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The Kraus Project, by Jonathan Franzen, Fourth Estate, RRP£18.99 / Farrar, Straus and Giroux, RRP$27, 318 pages
A writer who self-consciously craves fame and the world’s applause, Jonathan Franzen is also simultaneously repelled by it. He seems to be both an introvert, who has written of his struggles with moderate depression and feelings of “estrangement from humanity”, and the kind of extrovert who feels the need to tell us in no uncertain terms what is wrong with the world, as he does with gusto in his new book, The Kraus Project.
Franzen has documented extensively his early failures as a novelist and how, retreating from social interaction, he set himself the challenge of writing the kind of grand, all-encompassing, emblematic realist novel that could speak to and for America. That novel turned out to be The Corrections (2001), his epic saga set largely in the fictional Midwestern town of St Jude, and chronicling the fortunes of one family from the 1950s to the late 1990s.
The Corrections was published around the time of the September 11 attacks on New York and Washington and, in the stunned aftermath, it resonated with a nation that was traumatised and turning in on itself, asking what had gone wrong. It achieved all that Franzen could have wanted. More than a decade later, because of this and subsequent successes, Franzen is in the happy position of being able to publish pretty much whatever he wants whenever he chooses – such as The Kraus Project, which is less a coherent book than an experimental collage of texts, and all the better for it.
As a young man, Franzen went to live in Germany, and it was there that he first became seriously interested in the fin de siècle Viennese satirist Karl Kraus, whom he calls a newspaperman manqué. Born in 1874 into an affluent and sophisticated Jewish family, Kraus was one of the outstanding cultural figures of late Habsburg Vienna, the great imperial city he described so presciently as a “laboratory of world destruction”. He edited and wrote for his own journal, Die Fackel. It became the pulpit from which he scourged, traduced and ridiculed. It was not for nothing that he was known as the Great Hater.
Kraus hated the power of the press and the carelessness with which so much journalism was written. Living through the long twilight of the Habsburg empire, which he considered decadent and corrupt, he believed his were the end of times (he wrote a long play about the first world war called The Last Days of Mankind). He was fearful of the new world of science and mass communication. “When I think of Adolf Hitler,” he said, “nothing occurs to me”, a brilliant comment that captures something of the vacuity and nullity of the Führer, who during his years of wandering in Vienna as a failed vagabond artist would have read Kraus, who died in 1936.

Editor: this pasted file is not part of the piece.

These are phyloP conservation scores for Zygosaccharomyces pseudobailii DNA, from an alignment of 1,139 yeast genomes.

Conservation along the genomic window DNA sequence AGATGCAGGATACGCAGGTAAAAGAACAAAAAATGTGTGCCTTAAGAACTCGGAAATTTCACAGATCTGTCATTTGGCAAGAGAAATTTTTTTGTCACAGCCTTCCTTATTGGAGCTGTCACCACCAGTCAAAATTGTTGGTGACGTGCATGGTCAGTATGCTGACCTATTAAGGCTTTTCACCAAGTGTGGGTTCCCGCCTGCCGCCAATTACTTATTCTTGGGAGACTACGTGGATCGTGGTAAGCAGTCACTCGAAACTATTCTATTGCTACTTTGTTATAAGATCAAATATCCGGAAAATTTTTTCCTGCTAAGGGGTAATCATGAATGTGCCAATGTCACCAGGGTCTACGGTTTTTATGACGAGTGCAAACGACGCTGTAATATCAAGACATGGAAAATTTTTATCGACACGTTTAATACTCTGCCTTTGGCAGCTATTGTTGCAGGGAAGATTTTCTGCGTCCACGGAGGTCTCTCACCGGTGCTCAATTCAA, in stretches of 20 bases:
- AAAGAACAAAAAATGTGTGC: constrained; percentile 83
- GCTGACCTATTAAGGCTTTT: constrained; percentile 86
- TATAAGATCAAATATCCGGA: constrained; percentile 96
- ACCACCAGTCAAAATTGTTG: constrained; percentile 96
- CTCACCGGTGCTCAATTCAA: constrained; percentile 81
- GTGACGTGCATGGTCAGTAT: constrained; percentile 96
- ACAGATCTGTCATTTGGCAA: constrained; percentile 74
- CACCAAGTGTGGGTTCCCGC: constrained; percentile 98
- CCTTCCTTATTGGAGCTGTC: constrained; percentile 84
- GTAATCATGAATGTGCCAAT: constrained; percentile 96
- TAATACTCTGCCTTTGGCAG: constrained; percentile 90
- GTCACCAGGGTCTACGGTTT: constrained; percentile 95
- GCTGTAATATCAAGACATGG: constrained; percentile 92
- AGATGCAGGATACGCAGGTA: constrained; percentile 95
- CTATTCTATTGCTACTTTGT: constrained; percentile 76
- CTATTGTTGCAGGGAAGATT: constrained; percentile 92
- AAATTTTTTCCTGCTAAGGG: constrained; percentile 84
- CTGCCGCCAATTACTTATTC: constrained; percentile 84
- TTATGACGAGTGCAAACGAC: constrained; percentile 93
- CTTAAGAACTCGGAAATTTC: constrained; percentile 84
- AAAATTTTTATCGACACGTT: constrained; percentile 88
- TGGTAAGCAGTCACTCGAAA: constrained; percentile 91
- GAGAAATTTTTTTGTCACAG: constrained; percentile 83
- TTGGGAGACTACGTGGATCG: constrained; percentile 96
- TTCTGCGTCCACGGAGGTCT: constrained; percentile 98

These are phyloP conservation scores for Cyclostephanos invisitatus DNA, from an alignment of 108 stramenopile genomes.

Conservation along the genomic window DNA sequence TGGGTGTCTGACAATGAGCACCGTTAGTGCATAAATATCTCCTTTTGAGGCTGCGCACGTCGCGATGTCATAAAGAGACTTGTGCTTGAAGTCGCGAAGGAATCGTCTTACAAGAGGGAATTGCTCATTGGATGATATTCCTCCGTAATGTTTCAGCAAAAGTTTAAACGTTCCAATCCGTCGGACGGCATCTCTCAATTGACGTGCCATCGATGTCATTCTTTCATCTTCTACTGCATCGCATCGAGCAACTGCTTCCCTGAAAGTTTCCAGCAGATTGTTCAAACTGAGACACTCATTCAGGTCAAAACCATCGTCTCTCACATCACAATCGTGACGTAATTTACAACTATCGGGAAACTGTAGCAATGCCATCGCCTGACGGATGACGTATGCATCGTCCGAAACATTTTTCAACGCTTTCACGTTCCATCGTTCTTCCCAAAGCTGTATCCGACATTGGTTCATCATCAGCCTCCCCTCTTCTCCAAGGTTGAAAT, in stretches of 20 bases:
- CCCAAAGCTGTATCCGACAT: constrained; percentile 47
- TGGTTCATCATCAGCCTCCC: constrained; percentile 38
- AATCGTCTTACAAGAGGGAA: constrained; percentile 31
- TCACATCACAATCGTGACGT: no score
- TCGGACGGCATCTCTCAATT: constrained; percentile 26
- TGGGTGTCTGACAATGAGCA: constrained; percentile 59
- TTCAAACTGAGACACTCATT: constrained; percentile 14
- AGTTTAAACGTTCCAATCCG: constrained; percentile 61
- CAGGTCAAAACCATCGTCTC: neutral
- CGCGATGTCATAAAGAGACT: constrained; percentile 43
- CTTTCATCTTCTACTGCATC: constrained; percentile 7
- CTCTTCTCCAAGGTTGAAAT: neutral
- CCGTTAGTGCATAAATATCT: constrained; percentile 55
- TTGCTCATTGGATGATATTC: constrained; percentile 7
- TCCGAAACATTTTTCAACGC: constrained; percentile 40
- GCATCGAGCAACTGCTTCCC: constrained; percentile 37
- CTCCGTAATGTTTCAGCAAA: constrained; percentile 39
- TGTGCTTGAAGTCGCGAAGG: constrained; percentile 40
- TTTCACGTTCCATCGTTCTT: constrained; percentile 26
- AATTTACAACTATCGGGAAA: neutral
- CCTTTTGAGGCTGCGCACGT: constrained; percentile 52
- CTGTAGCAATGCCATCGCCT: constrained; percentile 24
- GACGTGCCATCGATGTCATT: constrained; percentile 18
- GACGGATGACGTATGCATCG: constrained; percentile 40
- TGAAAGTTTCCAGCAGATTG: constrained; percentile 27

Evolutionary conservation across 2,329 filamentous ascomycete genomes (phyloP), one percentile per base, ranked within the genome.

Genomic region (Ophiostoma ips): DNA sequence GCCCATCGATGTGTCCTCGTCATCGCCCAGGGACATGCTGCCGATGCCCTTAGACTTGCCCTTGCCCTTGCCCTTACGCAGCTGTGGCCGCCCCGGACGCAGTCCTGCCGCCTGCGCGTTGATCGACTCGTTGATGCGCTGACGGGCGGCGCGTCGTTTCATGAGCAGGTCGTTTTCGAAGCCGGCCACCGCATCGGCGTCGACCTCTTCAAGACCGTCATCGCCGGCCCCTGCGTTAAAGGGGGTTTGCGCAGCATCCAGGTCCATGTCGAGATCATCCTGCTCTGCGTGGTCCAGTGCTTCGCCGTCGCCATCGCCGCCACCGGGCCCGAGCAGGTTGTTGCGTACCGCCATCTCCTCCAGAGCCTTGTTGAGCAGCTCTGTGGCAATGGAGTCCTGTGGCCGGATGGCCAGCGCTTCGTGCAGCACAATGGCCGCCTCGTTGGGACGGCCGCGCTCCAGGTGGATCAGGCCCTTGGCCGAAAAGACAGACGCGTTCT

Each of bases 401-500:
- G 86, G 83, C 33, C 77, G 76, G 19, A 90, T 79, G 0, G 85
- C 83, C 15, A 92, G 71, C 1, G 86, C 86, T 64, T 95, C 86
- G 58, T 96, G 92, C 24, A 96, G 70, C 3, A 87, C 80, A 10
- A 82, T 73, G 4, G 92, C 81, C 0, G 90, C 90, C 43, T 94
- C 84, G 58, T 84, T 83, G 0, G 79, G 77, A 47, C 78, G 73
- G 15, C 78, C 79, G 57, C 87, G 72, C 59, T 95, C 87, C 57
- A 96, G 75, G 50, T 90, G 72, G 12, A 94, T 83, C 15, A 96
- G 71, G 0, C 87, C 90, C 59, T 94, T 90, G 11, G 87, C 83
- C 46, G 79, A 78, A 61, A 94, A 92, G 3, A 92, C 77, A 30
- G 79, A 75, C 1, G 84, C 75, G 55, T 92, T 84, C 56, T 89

The Kraus Project is both a collaboration and homage. It reads as an extended meditation on the enduring influence of Kraus and as a counterblast against our veneration of technology. Franzen has translated five of the satirist’s essays – the longest of which is an attack on the belles-lettrism of the poet and essayist Heinrich Heine. Each is meticulously annotated and footnoted.
Franzen, who is quite a hater himself, despises what he calls our “media-saturated, technology crazed, apocalypse-haunted historical moment”. He refuses to buy Apple products, despises blogs and the “commercial internet”, and particularly loathes Jeff Bezos and the Amazon machine (the book was completed before Bezos bought the Washington Post). He reserves special contempt for social media, especially Twitter, which he says no serious writer who cares about language should use. Please take note Salman Rushdie, whom Franzen names and shames.
Franzen is 54 and some of his rage is surely generational, the high bourgeois disdain of a middle-aged literary man for an ultra-democratic medium such as Twitter that, if used sensibly, can be an extremely useful news source as well as a means to transcend old channels of production and distribution. Twitter can of course be numbingly banal, but that’s less the fault of the technology itself than of its users.
The Kraus Project is tremendously readable and is refreshingly sceptical of the cult of digital cool. Franzen’s prose has an appealing briskness and polemical force, quite different in style from the high burnish of his long, deliberative, multi-layered literary novels. And I like its fragmentary structure and the way it liberates Franzen to roam from one subject to another – from discussing the origins of the word feuilleton, say, to the “coolness” of Joachim Löw, the German national football coach. The techno-zealots will hate the book, if they bother to read it – Franzen is already being loudly denounced on Twitter – but as an exercise in controlled rage and as a celebration of and introduction to Karl Kraus it works just so.
Jason Cowley is editor of the New Statesman
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